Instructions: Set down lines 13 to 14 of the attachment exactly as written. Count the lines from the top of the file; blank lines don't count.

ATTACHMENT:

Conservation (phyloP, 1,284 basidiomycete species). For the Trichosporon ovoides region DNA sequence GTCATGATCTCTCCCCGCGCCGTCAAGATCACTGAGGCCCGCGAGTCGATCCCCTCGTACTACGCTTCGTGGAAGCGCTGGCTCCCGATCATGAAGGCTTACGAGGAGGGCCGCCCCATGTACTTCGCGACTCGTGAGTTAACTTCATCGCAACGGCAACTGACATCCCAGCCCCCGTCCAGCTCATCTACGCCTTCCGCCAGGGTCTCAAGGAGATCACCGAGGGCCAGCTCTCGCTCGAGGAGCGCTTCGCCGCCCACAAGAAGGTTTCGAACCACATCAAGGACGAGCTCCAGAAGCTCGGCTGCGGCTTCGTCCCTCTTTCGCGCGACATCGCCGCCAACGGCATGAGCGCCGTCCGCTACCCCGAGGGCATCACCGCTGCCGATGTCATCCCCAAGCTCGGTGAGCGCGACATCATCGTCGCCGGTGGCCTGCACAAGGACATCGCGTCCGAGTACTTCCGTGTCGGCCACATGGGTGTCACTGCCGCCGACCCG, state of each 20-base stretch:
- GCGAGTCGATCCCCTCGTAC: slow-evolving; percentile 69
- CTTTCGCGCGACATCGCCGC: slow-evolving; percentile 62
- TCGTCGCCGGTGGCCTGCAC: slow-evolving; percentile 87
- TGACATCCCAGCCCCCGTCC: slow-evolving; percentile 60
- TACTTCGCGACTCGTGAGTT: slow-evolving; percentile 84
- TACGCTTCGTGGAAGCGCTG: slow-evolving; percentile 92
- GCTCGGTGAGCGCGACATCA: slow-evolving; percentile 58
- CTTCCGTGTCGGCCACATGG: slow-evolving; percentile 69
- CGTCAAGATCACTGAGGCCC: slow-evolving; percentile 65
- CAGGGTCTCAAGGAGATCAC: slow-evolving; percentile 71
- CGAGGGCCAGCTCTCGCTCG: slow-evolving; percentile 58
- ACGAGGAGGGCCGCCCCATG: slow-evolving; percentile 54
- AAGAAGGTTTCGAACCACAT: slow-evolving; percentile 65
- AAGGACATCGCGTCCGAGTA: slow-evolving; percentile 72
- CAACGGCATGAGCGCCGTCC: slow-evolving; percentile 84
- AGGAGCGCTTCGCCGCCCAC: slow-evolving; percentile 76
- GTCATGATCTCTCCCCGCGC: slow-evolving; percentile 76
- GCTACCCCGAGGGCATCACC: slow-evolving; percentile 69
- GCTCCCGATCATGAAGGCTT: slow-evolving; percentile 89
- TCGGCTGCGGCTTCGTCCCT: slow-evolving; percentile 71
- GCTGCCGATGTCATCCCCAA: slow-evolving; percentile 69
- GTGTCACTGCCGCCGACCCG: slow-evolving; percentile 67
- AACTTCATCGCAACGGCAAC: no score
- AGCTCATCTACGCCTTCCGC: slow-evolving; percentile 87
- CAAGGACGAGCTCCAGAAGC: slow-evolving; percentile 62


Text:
- ACGAGGAGGGCCGCCCCATG: slow-evolving; percentile 54
- AAGAAGGTTTCGAACCACAT: slow-evolving; percentile 65